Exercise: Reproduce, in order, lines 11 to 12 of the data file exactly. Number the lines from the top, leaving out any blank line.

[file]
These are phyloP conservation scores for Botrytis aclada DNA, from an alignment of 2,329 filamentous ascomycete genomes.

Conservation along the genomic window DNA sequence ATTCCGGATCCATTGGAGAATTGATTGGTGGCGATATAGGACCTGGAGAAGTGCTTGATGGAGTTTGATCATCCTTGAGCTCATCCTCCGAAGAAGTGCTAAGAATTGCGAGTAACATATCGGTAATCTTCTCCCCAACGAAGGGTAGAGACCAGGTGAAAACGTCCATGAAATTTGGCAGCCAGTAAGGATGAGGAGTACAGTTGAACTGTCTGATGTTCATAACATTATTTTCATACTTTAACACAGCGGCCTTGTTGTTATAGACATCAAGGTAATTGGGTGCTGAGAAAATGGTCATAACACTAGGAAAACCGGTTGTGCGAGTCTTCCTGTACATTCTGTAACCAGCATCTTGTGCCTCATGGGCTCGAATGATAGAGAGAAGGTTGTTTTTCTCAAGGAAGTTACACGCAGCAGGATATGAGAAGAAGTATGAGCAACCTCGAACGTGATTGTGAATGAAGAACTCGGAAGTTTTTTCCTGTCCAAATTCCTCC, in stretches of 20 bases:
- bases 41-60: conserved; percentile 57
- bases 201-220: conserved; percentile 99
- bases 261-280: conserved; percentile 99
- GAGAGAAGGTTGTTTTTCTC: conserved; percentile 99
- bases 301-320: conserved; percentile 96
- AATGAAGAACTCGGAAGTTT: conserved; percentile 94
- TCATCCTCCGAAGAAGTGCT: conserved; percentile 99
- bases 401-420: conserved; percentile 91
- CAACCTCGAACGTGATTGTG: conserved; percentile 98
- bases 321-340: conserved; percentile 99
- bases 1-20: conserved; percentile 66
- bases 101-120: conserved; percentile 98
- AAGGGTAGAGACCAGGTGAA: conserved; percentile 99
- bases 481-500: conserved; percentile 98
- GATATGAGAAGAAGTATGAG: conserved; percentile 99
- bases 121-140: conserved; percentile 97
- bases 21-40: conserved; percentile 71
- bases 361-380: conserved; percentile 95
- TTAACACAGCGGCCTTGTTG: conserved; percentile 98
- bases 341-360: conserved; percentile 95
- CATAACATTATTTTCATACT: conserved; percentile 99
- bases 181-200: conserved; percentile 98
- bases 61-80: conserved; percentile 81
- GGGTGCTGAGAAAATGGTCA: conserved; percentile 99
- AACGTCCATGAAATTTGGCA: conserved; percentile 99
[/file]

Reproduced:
- CAACCTCGAACGTGATTGTG: conserved; percentile 98
- bases 321-340: conserved; percentile 99